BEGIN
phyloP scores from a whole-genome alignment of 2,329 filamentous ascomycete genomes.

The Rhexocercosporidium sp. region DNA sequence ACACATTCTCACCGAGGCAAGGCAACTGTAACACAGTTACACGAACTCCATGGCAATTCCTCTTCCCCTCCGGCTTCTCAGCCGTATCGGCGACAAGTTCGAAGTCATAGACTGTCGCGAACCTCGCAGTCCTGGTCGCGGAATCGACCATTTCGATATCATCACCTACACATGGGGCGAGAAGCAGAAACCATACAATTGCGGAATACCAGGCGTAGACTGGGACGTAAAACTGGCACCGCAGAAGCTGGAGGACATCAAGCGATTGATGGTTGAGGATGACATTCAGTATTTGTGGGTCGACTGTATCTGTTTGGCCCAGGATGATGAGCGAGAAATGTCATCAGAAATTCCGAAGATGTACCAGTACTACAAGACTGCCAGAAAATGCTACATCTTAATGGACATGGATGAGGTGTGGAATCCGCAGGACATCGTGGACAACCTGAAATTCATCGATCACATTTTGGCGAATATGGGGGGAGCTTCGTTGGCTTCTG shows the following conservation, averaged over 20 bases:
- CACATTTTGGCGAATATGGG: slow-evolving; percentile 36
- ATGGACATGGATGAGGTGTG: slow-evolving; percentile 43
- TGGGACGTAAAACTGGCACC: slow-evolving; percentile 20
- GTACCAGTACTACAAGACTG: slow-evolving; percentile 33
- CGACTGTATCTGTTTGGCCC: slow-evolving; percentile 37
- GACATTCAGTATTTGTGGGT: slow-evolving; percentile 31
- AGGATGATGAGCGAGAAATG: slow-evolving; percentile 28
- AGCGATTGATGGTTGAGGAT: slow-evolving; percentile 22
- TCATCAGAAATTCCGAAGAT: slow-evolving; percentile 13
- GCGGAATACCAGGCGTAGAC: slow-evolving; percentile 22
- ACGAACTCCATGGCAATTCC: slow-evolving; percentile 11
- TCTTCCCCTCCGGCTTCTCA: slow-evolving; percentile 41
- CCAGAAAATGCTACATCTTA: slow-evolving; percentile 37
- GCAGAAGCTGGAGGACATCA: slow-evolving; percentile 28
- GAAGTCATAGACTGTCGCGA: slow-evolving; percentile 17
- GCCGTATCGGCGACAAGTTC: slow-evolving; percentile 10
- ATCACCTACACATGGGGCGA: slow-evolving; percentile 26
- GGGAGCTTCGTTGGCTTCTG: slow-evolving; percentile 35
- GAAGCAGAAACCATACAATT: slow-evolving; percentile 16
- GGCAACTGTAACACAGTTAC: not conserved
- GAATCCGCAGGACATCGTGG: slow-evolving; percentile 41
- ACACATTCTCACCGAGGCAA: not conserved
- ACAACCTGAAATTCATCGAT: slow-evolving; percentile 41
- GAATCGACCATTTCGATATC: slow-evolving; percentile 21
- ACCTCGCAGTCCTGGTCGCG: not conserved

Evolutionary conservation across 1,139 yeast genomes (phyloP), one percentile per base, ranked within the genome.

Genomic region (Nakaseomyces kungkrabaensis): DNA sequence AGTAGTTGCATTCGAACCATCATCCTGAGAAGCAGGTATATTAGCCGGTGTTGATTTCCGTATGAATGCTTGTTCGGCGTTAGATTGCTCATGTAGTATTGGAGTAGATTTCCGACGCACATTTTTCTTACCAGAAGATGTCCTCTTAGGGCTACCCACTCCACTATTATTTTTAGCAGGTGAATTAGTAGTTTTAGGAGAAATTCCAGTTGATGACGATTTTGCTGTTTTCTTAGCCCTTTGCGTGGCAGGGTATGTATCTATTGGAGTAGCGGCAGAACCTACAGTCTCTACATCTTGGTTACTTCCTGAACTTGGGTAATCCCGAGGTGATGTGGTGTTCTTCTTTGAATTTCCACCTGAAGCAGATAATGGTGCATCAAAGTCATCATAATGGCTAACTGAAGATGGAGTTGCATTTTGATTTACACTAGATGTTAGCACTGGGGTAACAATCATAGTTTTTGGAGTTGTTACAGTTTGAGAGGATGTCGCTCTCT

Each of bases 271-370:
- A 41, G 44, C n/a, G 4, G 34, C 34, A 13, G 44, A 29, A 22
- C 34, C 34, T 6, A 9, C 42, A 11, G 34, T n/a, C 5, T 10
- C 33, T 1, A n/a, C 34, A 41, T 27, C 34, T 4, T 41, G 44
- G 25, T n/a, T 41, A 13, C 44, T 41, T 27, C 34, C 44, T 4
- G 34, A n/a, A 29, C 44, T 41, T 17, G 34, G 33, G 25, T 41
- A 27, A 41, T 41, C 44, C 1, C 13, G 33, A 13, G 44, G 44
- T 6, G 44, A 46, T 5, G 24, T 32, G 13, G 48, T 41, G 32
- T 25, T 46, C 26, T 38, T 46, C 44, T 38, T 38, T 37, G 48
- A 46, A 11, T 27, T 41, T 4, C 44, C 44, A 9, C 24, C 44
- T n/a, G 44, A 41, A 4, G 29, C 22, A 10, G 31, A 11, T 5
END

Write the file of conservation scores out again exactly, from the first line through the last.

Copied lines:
phyloP scores from a whole-genome alignment of 2,329 filamentous ascomycete genomes.

The Rhexocercosporidium sp. region DNA sequence ACACATTCTCACCGAGGCAAGGCAACTGTAACACAGTTACACGAACTCCATGGCAATTCCTCTTCCCCTCCGGCTTCTCAGCCGTATCGGCGACAAGTTCGAAGTCATAGACTGTCGCGAACCTCGCAGTCCTGGTCGCGGAATCGACCATTTCGATATCATCACCTACACATGGGGCGAGAAGCAGAAACCATACAATTGCGGAATACCAGGCGTAGACTGGGACGTAAAACTGGCACCGCAGAAGCTGGAGGACATCAAGCGATTGATGGTTGAGGATGACATTCAGTATTTGTGGGTCGACTGTATCTGTTTGGCCCAGGATGATGAGCGAGAAATGTCATCAGAAATTCCGAAGATGTACCAGTACTACAAGACTGCCAGAAAATGCTACATCTTAATGGACATGGATGAGGTGTGGAATCCGCAGGACATCGTGGACAACCTGAAATTCATCGATCACATTTTGGCGAATATGGGGGGAGCTTCGTTGGCTTCTG shows the following conservation, averaged over 20 bases:
- CACATTTTGGCGAATATGGG: slow-evolving; percentile 36
- ATGGACATGGATGAGGTGTG: slow-evolving; percentile 43
- TGGGACGTAAAACTGGCACC: slow-evolving; percentile 20
- GTACCAGTACTACAAGACTG: slow-evolving; percentile 33
- CGACTGTATCTGTTTGGCCC: slow-evolving; percentile 37
- GACATTCAGTATTTGTGGGT: slow-evolving; percentile 31
- AGGATGATGAGCGAGAAATG: slow-evolving; percentile 28
- AGCGATTGATGGTTGAGGAT: slow-evolving; percentile 22
- TCATCAGAAATTCCGAAGAT: slow-evolving; percentile 13
- GCGGAATACCAGGCGTAGAC: slow-evolving; percentile 22
- ACGAACTCCATGGCAATTCC: slow-evolving; percentile 11
- TCTTCCCCTCCGGCTTCTCA: slow-evolving; percentile 41
- CCAGAAAATGCTACATCTTA: slow-evolving; percentile 37
- GCAGAAGCTGGAGGACATCA: slow-evolving; percentile 28
- GAAGTCATAGACTGTCGCGA: slow-evolving; percentile 17
- GCCGTATCGGCGACAAGTTC: slow-evolving; percentile 10
- ATCACCTACACATGGGGCGA: slow-evolving; percentile 26
- GGGAGCTTCGTTGGCTTCTG: slow-evolving; percentile 35
- GAAGCAGAAACCATACAATT: slow-evolving; percentile 16
- GGCAACTGTAACACAGTTAC: not conserved
- GAATCCGCAGGACATCGTGG: slow-evolving; percentile 41
- ACACATTCTCACCGAGGCAA: not conserved
- ACAACCTGAAATTCATCGAT: slow-evolving; percentile 41
- GAATCGACCATTTCGATATC: slow-evolving; percentile 21
- ACCTCGCAGTCCTGGTCGCG: not conserved

Evolutionary conservation across 1,139 yeast genomes (phyloP), one percentile per base, ranked within the genome.

Genomic region (Nakaseomyces kungkrabaensis): DNA sequence AGTAGTTGCATTCGAACCATCATCCTGAGAAGCAGGTATATTAGCCGGTGTTGATTTCCGTATGAATGCTTGTTCGGCGTTAGATTGCTCATGTAGTATTGGAGTAGATTTCCGACGCACATTTTTCTTACCAGAAGATGTCCTCTTAGGGCTACCCACTCCACTATTATTTTTAGCAGGTGAATTAGTAGTTTTAGGAGAAATTCCAGTTGATGACGATTTTGCTGTTTTCTTAGCCCTTTGCGTGGCAGGGTATGTATCTATTGGAGTAGCGGCAGAACCTACAGTCTCTACATCTTGGTTACTTCCTGAACTTGGGTAATCCCGAGGTGATGTGGTGTTCTTCTTTGAATTTCCACCTGAAGCAGATAATGGTGCATCAAAGTCATCATAATGGCTAACTGAAGATGGAGTTGCATTTTGATTTACACTAGATGTTAGCACTGGGGTAACAATCATAGTTTTTGGAGTTGTTACAGTTTGAGAGGATGTCGCTCTCT

Each of bases 271-370:
- A 41, G 44, C n/a, G 4, G 34, C 34, A 13, G 44, A 29, A 22
- C 34, C 34, T 6, A 9, C 42, A 11, G 34, T n/a, C 5, T 10
- C 33, T 1, A n/a, C 34, A 41, T 27, C 34, T 4, T 41, G 44
- G 25, T n/a, T 41, A 13, C 44, T 41, T 27, C 34, C 44, T 4
- G 34, A n/a, A 29, C 44, T 41, T 17, G 34, G 33, G 25, T 41
- A 27, A 41, T 41, C 44, C 1, C 13, G 33, A 13, G 44, G 44
- T 6, G 44, A 46, T 5, G 24, T 32, G 13, G 48, T 41, G 32
- T 25, T 46, C 26, T 38, T 46, C 44, T 38, T 38, T 37, G 48
- A 46, A 11, T 27, T 41, T 4, C 44, C 44, A 9, C 24, C 44
- T n/a, G 44, A 41, A 4, G 29, C 22, A 10, G 31, A 11, T 5